“Do you think podcasting is the future of news and discussion, and will increasingly replace reading, either from a screen or from a paper page?”

    Podcasting is the future of punditry, not news.
    Sadly reading is already in decline; perhaps there will come a day when serious readers are an even smaller minority than they are now.
    Our culture will be screwed if podcasting displaces reading, since Mr. Rogan admits that a podcast “doesn’t require that much thinking at all.”

    “Do you listen to podcasts more than you used to? If so, why?”

    I only listen to a podcast if it contains information not found elsewhere and if no transcript is available. My answer is therefore a very slight yes.

    “Do you read a lot less on paper or Kindle than you used to?”

    No. But there is so much to read on the internet that it does interfere with my book reading. I read more seriously on the page than the screen.

    “Also, do you listen to Rogan, and if so, do you like the show?”

    Nope. I remember watching Rogan on the excellent sitcom “Newsradio” but that will remain the sum of my acquaintance with the man.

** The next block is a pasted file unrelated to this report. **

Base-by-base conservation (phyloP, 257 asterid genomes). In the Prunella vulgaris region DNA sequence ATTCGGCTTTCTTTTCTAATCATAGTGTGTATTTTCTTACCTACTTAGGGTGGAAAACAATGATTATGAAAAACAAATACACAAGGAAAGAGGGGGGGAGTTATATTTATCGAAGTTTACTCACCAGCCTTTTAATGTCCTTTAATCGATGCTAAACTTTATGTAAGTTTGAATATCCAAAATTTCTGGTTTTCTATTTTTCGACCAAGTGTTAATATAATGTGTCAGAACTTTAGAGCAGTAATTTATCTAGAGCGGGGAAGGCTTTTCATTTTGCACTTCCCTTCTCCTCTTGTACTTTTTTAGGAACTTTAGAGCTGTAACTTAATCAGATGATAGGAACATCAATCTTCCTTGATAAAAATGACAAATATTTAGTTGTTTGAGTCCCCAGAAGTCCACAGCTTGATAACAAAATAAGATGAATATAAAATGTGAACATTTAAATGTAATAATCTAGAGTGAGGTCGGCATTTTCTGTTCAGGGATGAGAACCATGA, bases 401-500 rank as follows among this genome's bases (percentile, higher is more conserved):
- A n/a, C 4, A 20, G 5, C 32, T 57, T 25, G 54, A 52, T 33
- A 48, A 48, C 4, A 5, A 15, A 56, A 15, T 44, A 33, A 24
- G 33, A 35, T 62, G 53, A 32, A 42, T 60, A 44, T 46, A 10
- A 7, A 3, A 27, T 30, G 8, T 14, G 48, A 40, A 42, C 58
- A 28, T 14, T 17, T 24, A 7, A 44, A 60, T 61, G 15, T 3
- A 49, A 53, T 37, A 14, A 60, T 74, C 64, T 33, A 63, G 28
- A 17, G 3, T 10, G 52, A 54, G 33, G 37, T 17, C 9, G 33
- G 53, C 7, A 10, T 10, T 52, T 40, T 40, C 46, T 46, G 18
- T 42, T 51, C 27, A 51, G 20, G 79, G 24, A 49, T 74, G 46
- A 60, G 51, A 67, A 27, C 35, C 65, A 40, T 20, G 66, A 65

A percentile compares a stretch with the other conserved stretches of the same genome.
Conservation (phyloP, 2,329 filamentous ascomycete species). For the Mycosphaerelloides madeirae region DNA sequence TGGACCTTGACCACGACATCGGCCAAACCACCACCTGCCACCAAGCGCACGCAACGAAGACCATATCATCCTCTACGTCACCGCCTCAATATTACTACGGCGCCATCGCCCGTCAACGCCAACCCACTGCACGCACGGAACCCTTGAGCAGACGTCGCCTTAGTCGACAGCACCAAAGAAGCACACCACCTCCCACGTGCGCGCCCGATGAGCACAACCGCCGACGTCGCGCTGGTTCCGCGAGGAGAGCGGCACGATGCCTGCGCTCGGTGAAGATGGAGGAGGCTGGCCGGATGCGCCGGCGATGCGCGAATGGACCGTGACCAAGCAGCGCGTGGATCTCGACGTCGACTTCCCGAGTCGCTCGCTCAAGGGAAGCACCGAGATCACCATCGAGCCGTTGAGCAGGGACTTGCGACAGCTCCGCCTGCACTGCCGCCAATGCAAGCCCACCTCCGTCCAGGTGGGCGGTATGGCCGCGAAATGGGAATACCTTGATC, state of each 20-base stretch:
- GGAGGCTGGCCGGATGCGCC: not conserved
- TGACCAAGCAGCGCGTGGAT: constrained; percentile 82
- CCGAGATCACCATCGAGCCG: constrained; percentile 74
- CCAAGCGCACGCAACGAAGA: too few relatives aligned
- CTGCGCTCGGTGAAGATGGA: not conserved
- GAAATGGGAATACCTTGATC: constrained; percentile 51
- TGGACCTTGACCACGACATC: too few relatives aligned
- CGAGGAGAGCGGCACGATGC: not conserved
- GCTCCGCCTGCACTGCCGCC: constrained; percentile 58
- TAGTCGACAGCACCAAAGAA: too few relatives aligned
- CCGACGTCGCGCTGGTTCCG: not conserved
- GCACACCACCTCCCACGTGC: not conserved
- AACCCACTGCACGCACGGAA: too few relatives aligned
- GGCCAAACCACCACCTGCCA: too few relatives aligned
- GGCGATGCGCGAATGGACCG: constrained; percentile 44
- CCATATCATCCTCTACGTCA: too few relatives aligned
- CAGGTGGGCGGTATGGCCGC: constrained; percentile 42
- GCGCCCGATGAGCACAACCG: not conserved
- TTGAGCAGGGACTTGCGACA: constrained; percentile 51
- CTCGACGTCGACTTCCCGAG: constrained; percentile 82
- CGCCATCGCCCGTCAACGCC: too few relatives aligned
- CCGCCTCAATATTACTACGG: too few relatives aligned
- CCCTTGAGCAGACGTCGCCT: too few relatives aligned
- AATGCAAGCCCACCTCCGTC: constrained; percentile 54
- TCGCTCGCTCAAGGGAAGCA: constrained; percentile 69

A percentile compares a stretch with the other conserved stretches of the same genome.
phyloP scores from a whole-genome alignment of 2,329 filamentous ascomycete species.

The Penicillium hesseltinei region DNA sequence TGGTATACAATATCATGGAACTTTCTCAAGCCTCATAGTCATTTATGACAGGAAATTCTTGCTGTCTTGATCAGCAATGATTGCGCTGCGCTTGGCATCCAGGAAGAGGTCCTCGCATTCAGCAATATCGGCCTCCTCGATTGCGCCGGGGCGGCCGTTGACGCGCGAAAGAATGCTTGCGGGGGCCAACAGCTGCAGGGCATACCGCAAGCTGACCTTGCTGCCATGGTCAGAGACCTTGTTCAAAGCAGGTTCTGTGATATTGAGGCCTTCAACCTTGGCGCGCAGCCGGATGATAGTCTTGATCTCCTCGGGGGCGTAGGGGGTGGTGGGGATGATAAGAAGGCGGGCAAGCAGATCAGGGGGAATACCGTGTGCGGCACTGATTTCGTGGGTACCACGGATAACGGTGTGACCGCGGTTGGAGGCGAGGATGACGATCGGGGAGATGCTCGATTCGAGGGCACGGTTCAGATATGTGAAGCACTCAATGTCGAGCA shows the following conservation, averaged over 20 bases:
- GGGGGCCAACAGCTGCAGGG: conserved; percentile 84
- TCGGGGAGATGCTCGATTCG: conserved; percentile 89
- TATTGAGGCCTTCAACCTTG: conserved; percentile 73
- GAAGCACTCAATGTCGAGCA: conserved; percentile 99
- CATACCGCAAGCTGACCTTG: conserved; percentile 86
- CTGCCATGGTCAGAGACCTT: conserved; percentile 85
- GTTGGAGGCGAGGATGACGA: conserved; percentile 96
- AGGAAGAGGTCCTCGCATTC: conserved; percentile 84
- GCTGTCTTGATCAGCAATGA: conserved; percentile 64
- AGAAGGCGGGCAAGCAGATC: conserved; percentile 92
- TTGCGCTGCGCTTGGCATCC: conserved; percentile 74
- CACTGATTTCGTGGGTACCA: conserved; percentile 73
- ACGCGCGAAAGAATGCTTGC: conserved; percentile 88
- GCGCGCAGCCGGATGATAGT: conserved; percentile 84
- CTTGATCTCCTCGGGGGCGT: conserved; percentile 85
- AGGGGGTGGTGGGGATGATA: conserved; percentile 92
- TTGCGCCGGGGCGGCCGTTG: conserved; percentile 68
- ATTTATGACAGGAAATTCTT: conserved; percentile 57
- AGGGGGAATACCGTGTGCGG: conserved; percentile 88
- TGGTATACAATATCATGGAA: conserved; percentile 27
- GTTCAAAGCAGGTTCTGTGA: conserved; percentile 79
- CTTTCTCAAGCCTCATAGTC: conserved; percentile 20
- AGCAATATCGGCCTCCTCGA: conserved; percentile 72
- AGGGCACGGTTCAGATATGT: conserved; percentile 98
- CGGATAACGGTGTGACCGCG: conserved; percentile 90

Plus, isn’t Rogan one of those awful people who slobbered over Sanders but decided he’d rather vote for Trump then Biden?

  68. I’ll leave the final answer to the title’s question to sociologists or whatever field of science is appropriate, though I doubt it will do more than radio, tv, or YouTube already did – or apparently did not, since people still do read.

    I personally don’t see them as rivals rather than companions, because I tend to read in different situations than I listen. Reading usually takes all my attention while listening allows other activities at the same time. Two typical examples for the latter are the quiet later afternoons of my office job, and playing the sandbox computer game “Minecraft” in my free time. 🙂

    In this day and age, I should mention that I don’t own a smartphone, so I don’t have a little sound machine with me every moment of my life. I’m using either my laptop, my desktop pc, my wifi radio for that.

    Last, but not least, I also switch to podcasts or debates that I don’t have to follow visually when I’m too tired to read … and sometimes I’ll slumber away under the continuous flow of their talking. The deep, calm voice of The Thinking Atheist podcast’s host Seth Andrews is particularly suited for this effect. 🙂